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3 quality ETFs I’d buy for my portfolio

ETF
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There are some quality exchange-traded funds (ETFs) that I’d buy for my portfolio.

I think ETFs are a good choice for people who have little interest in researching shares and want diversification.

However, I think ASX ETFs like Vanguard Australian Shares Index ETF (ASX: VAS) are too heavily invested in ASX banks (and miners).

But these quality ETFs are attractive to me:

Vanguard FTSE Asia ex Japan Shares Index ETF (ASX: VAE)

Vanguard is a world-leading provider of low-cost ETFs. Vanguard’s owners are its investors – Vanguard shares the profit by lowering costs as low as possible.

This particular ETF is invested in Asian shares. It’s actually invested in over 1,300 Asian shares. That’s a lot of diversification in from one ETF. But it does offer exposure to big businesses like Alibaba, Tencent, Taiwan Semiconductor Manufacturing, Samsung, AIA, Meituan Dianping, China Construction Bank, Reliance Industries, Ping An Insurance and Hong Kong Exchanges & Clearing.

The management fee is 0.40% per annum, which is pretty cheap as an investor in Asian shares.

The benefit of investing in Asia is that the region is growing much faster economically than other regions. More wealth for citizens should translate into long-term performance of the businesses located there. Particularly ones that provide middle class services like insurance, travel, entertainment and so on. 

However, investors may not want too much of an exposure to this ETF if you’re worried about China-related risks.

Betashares FTSE 100 ETF (ASX: F100)

The UK share market has suffered during COVID-19 just like other share markets around the world. This ETF is invested in the 100 largest businesses on the London Stock Exchange. I think 100 holdings is enough to provide very good diversification

The FTSE is somewhat like the ASX, it even has Rio Tinto among its biggest holdings. I actually like the diversification offered by the FTSE 100 more than the ASX 100. The ASX is too focused on banks and miners in my opinion.

These are some of this ETF’s biggest holdings: Astrazeneca (pharmaceutical), GlaxoSmithKline (pharmaceutical), HSBC (global bank), Diageo (global alcohol company), British American Tobacco, BP (energy), Unilever (global consumer products), Royal Dutch Shell (energy) and Reckitt Benckiser (global consumer products).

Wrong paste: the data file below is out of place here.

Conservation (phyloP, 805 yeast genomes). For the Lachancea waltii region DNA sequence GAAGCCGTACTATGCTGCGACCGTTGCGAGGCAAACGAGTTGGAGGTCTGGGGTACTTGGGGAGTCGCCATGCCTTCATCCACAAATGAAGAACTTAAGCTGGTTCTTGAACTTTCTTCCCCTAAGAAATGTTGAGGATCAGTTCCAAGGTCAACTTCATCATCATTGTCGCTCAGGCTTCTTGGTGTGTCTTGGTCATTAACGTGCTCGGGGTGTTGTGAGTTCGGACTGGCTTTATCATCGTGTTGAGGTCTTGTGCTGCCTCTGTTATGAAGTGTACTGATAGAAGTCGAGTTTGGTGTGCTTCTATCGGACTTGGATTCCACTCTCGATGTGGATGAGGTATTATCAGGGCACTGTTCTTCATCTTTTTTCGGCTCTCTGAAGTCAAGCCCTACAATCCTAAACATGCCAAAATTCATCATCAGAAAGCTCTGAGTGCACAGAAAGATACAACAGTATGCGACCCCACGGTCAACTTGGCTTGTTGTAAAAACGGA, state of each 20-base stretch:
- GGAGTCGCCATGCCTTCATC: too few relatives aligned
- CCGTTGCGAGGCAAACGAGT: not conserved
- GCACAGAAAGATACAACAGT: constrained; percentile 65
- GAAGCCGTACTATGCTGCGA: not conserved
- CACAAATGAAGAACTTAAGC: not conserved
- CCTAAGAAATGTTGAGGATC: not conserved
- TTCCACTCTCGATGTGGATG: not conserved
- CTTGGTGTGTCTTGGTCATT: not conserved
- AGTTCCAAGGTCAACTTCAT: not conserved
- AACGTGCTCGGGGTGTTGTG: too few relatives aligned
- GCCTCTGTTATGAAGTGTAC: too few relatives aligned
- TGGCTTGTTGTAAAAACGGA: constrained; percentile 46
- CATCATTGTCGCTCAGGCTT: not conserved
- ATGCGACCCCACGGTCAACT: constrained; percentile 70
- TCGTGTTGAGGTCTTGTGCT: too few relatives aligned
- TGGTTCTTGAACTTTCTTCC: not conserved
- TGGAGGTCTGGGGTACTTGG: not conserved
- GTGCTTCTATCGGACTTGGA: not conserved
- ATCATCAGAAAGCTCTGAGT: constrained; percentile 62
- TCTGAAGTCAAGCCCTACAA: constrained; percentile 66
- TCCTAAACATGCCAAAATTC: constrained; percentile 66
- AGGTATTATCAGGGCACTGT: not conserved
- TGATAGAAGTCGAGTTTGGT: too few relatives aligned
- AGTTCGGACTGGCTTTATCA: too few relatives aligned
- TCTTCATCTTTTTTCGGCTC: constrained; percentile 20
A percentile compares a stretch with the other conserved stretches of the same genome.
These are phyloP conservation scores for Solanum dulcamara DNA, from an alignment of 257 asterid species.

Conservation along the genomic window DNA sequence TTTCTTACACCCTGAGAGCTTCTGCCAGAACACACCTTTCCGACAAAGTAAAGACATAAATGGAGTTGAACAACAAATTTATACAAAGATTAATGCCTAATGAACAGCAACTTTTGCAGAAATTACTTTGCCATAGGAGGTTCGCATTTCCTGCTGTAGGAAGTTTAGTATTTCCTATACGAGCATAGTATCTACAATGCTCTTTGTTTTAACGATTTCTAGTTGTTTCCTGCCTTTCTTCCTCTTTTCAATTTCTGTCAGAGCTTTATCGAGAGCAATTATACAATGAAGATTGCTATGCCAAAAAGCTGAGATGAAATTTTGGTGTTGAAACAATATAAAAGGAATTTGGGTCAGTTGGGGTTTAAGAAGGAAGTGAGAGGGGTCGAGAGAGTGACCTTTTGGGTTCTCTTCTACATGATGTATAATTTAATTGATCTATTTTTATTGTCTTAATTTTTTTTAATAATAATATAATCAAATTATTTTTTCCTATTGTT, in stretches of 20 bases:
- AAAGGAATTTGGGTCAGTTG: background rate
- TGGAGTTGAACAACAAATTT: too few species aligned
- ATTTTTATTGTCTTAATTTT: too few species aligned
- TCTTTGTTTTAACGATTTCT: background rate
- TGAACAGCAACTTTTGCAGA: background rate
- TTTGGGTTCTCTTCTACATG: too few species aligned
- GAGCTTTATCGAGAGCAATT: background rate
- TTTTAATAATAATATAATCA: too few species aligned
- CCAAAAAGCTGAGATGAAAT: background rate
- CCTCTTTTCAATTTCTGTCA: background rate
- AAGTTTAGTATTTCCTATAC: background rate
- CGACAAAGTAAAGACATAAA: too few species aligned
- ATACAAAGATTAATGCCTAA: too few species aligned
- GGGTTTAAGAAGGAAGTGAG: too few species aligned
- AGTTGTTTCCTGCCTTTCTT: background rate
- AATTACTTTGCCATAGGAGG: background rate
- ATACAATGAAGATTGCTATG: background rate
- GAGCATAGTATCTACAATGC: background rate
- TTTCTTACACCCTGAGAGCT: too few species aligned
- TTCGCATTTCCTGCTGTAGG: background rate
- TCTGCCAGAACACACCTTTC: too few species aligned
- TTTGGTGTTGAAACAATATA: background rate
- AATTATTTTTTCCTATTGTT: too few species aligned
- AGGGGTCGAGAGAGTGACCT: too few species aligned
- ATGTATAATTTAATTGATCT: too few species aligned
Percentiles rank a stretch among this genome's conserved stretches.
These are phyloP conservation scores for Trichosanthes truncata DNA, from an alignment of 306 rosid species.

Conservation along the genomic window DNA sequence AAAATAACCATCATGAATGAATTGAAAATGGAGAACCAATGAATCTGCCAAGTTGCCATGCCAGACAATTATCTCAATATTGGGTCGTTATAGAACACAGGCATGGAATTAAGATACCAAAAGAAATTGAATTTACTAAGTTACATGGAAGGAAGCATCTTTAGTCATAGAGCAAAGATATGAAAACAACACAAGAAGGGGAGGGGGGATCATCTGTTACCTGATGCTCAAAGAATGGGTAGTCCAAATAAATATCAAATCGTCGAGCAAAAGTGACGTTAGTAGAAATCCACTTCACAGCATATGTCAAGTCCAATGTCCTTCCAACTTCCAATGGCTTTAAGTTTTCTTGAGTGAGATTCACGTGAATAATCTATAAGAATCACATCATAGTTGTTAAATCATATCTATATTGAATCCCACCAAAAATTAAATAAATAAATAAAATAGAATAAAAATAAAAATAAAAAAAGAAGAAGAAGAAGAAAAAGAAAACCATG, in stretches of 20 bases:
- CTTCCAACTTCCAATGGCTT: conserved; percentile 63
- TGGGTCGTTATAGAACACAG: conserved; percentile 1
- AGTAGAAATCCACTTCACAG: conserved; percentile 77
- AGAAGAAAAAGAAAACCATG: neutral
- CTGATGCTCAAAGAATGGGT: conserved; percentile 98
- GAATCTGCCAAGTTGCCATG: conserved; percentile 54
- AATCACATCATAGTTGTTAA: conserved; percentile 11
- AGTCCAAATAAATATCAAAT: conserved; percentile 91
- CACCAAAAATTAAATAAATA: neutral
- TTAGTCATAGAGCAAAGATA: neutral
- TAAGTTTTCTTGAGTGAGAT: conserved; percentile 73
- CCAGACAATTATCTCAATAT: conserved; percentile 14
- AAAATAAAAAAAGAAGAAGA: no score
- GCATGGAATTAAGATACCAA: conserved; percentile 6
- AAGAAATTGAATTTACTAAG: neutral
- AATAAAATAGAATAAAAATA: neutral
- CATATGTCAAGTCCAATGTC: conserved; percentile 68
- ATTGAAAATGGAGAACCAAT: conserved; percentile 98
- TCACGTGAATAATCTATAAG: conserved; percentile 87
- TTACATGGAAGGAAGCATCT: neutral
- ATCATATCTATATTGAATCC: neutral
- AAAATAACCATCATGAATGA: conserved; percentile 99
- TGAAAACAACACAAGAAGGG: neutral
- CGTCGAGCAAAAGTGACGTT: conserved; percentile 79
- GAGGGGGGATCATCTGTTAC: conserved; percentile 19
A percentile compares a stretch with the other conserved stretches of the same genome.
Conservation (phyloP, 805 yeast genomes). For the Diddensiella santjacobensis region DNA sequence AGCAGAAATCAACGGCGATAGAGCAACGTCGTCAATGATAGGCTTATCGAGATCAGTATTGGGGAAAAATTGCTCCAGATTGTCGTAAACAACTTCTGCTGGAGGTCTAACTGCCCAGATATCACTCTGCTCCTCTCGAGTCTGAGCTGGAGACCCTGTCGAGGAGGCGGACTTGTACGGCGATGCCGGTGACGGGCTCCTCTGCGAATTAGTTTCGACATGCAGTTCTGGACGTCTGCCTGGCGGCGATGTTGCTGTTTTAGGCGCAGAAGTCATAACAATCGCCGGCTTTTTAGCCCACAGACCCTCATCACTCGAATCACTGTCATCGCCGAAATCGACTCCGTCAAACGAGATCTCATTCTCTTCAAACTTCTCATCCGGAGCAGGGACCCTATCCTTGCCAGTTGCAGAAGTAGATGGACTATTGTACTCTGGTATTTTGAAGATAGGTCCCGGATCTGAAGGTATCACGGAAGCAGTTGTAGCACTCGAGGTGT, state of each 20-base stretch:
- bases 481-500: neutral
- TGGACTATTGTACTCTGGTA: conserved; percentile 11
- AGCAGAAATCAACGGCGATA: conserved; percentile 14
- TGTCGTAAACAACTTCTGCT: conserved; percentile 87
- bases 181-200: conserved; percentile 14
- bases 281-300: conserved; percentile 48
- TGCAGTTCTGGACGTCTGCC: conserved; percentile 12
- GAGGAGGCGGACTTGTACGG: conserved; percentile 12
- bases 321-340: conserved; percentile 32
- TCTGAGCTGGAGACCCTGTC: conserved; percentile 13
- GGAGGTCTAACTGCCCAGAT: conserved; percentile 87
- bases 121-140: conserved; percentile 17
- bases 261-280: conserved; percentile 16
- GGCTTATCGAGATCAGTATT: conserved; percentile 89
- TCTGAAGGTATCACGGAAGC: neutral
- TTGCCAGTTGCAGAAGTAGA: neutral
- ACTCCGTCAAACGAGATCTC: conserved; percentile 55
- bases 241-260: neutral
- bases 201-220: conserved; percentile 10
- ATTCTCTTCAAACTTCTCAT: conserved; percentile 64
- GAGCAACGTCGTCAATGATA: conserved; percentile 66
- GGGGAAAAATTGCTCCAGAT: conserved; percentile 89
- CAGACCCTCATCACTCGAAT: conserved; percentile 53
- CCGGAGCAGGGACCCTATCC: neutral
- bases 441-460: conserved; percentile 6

So don’t think of this as a UK economy ETF, it is largely international businesses which happen to be listed on the London Stock Exchange.

The UK share market has had a tough few years due to Brexit. But I think it could rebound quite hard after COVID-19 subsides.

One bonus with this ETF is the dividend yield. This year’s dividends will be reduced because of the economic impacts, but in normal years it may pay a pretty good dividend. Even now it offers a dividend yield of around 4.4%.

BetaShares charges 0.45% per annum for this investment option.

Betashares Global Sustainability Leaders ETF (ASX: ETHI)

‘Ethical’ investing could mean different things to different people. Some ethical options just exclude things like weapons manufacturers. Others may exclude gambling. Do oil companies count as unethical?

This ETF invests in businesses which are described as ‘climate leaders’. It excludes the industries I mentioned and more. Also excluded are: uranium and nuclear energy, alcohol, junk food, pornography, a material level of exposure to the destruction of valuable environments, human rights and supply chain concerns and lack of board diversity.

You may think that excluding that many different companies may reduce returns. But it hasn’t. The ETF was launched in January 2017. It has returned an average of 20.7% per annum (after fees) since inception to 30 June 2020. Over the past year it has returned 26.37%. I think that’s great. 

I’m sure you’re interested about what shares make it into this ethical line-up, yet can make such good returns. Its top 10 holdings are: Apple, Mastercard, Visa, Nvidia, Home Depot, Adobe, PayPal, Toyota, Netflix and ASML.

I think that’s a high quality list of names that is pretty diversified. They’re leaders in their respective industries. I believe they could be long-term performers.

Ethical doesn’t have to mean lower returns. Indeed, it seems to have produced strong returns. The ETF owns around 200 businesses, so it also offers very good diversification.

Foolish takeaway

I like all three of these ETFs. For income investors I’d go for the UK ETF and for growth I’d go for the ethical ETF. I think they could be long-term holdings for your portfolio. 

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Motley Fool contributor Tristan Harrison has no position in any of the stocks mentioned. The Motley Fool Australia has no position in any of the stocks mentioned. We Fools may not all hold the same opinions, but we all believe that considering a diverse range of insights makes us better investors. The Motley Fool has a disclosure policy. This article contains general investment advice only (under AFSL 400691). Authorised by Scott Phillips.

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